'Mercy' ad campaign urges Saudis to treat foreign workforce humanely
TV and newspaper ads created by a Saudi firm depict abuse of Asian maids in an effort to stem the widespread practice.
| Riyadh, Saudi Arabia
The one-minute video airing on Saudi-owned satellite channels shows an Arab businessman screaming at his maid, pleading poverty when a domestic server asks to be paid, and denying an employee time off to visit his daughter in the hospital.
The clip closes with the businessman at prayer, pleading God for compassion, before fading to a line that reads: "He who is not merciful himself, will not be afforded mercy [by Allah]."
The video is part of the "Mercy" campaign, a privately funded public service effort aimed at reminding Gulf Arabs that their religion requires them to treat employees, particularly their omnipresent maids and drivers, in a humane way.
The "Mercy" campaign also includes brutally candid ads in Saudi newspapers, including one that depicts a maid peeking out from a doghouse with a chain around her neck. "Don't Strip Me of My Humanity!" the title reads.
"We want to raise public interest, to make people talk ... and remind people what Islam is saying," says Kaswara al-Khatib, managing director of FullStop, the Jeddah-based advertising firm producing the public service ads, or PSAs.
Mr. Khatib says the campaign is part of his company's social responsibility. "I look at what is going on around us and try to do something about it," he says.
The way some people treat their household help is "not good enough," he says, noting that 13-hour workdays are common and that living conditions are sometimes poor.
"We think it's normal, but maybe we need to check, to go the extra mile," he says. "We need to treat them as equals."
Mercy is an important virtue in Islam. According to its scriptures, the prophet Muhammad once said: "The merciful are shown mercy by the All-Merciful. Have mercy on those on earth, and the Lord of the Heavens will have mercy on you."
And before beginning most endeavors, Muslims invoke God's blessing by saying, "In the name of God the most merciful, the most compassionate."
Nonetheless, the treatment of foreign workers in Saudi Arabia and other Gulf countries is a sensitive and controversial matter, with critics charging that they are often underpaid and overworked.
There are an estimated 5.6 million foreigners living in Saudi Arabia, whose native population is 22.5 million, according to the CIA World Factbook. Many foreign workers are from poor Asian countries, such as Nepal, Pakistan, and Bangladesh.
In July, the New York-based Human Rights Watch (HRW) issued a report about the conditions of the estimated 1.5 million household staff workers in Saudi Arabia. The report, titled "As If I Am Not Human," said that these workers "receive less protection in Saudi Arabia than other categories of workers, exposing them to egregious abuses with little or no hope of redress.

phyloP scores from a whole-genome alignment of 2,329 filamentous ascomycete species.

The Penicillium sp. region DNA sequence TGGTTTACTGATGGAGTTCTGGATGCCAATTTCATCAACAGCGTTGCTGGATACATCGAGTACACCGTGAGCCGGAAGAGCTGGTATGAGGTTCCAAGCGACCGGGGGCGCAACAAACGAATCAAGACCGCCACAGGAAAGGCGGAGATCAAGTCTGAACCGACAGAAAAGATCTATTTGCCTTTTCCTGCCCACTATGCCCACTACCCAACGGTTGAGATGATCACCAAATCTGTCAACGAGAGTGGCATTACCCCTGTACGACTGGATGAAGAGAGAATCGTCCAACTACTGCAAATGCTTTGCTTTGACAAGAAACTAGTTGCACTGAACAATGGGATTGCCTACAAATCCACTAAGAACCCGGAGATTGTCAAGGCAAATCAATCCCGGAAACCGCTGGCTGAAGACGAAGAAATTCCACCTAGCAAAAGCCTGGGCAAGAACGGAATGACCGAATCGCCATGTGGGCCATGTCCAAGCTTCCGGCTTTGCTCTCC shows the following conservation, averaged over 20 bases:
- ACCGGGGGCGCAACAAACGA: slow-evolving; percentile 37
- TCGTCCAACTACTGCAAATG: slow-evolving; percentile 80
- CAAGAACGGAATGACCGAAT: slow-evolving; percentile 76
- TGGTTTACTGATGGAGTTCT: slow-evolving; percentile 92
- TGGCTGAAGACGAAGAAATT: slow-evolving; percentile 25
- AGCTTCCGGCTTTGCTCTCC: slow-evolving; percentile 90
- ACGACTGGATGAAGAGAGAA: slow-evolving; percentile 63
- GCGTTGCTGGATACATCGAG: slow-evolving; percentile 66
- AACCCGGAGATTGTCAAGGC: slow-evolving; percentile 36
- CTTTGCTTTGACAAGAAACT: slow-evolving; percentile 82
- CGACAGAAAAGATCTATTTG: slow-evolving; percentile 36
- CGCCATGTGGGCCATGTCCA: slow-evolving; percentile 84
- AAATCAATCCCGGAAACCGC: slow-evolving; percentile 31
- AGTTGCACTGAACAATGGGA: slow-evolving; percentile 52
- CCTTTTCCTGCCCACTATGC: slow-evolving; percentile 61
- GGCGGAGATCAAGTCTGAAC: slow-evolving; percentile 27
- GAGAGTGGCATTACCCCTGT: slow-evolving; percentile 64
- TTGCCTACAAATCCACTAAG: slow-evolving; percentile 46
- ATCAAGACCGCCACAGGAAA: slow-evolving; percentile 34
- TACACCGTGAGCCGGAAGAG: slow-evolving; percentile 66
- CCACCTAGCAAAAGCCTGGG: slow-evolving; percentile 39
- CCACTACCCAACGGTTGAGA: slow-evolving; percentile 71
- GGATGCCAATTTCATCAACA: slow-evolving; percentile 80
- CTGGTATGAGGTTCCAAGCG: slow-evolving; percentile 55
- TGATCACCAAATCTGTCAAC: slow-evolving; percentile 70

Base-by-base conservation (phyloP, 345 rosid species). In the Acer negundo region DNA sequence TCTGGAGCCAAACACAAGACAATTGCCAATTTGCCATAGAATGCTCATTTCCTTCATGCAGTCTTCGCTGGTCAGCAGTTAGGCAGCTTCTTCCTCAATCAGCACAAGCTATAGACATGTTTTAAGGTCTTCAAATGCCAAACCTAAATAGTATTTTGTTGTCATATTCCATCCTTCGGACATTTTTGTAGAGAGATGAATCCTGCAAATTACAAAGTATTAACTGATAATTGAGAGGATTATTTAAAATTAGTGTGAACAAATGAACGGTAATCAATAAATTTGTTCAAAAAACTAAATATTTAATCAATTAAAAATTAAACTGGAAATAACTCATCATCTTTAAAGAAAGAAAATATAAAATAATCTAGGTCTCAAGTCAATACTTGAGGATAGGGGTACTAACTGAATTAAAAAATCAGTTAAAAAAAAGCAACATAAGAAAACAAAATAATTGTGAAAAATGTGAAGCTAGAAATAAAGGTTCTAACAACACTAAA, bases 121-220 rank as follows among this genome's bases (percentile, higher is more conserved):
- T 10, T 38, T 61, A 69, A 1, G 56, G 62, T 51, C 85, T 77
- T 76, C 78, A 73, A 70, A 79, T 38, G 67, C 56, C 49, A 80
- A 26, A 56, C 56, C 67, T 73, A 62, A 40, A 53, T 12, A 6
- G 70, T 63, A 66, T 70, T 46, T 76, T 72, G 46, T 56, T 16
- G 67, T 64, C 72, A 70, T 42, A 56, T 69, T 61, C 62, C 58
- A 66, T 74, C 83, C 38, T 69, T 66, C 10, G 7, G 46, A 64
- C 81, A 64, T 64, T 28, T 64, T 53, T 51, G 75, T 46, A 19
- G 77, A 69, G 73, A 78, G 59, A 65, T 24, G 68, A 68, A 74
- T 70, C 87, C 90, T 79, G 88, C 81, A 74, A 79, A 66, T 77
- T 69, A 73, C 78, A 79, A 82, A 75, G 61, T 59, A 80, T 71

"While many domestic workers enjoy decent work conditions," the report said, others endure "slavery-like conditions" that included "nonpayment of salaries, forced confinement, food deprivation, excessive workload, and instances of severe psychological, physical, and sexual abuse."
The report caused a furor in Saudi Arabia, where newspaper columnists and government officials slammed it for being one-sided and exaggerated.
Many Saudis say that they, too, are victims, citing instances of maids running away to look for higher paying jobs after their employers had paid several hundred dollars to bring them to the kingdom.
"I'm sure there are abuses," Turki al-Sudairy, president of the government-appointed Human Rights Commission, said in a phone interview. "But a neutral person would think that all Saudis are doing this.... We want a fair judgment….They [HRW] never thought that there are cases where the girls are hurting their employers."
Mazen Hayek, spokesman for the Middle East Broadcasting Center (MBC) in Dubai, said that there has not been a lot of viewer feedback about the television ads of the "Mercy" campaign.
He attributed this to the fact that "it's not an accusatory campaign, it's an awareness campaign…. It calls for basic human rights and good treatment of human beings…. It's not controversial."
MBC and MBC-owned Al Arabiyya TV, which are popular throughout the Middle East, are both airing the three "Mercy" videos "free of charge as part of its commitment to society," Mr. Hayek says.
MBC is owned by an in-law of the late Saudi King Fahd.
Rotana, another popular satellite television network among Arab audiences, which is owned by Saudi Prince al-Waleed bin Talal, is also planning to air the "Mercy" videos, Khatib says.
Apart from the clip of the Arab businessman, two others show an Arab housewife shouting abuse at her maid, who appears to be Filipina. In one, she tells the maid to "get out of my sight" and in another, she yells at her "not to sleep until the house is spotless" as she apparently retires for the night.
The "Mercy" ads are not appearing on Saudi government-owned television stations, Khatib says.
One Saudi newspaper offered the print version of the campaign declined to take it, but several others are running it, he added.
He says he'd only seen one negative comment so far from one newspaper reader.
The $100,000 cost of the videos and print ads, which were all produced in Saudi Arabia, was borne by an individual who wanted to remain anonymous, Khatib says.
His firm has done other public service campaigns in the past, he adds, including ones against smoking and gossiping. Others have encouraged people to be good to their mothers, be devout Muslims, and demonstrate their patriotism by helping to improve Saudi society.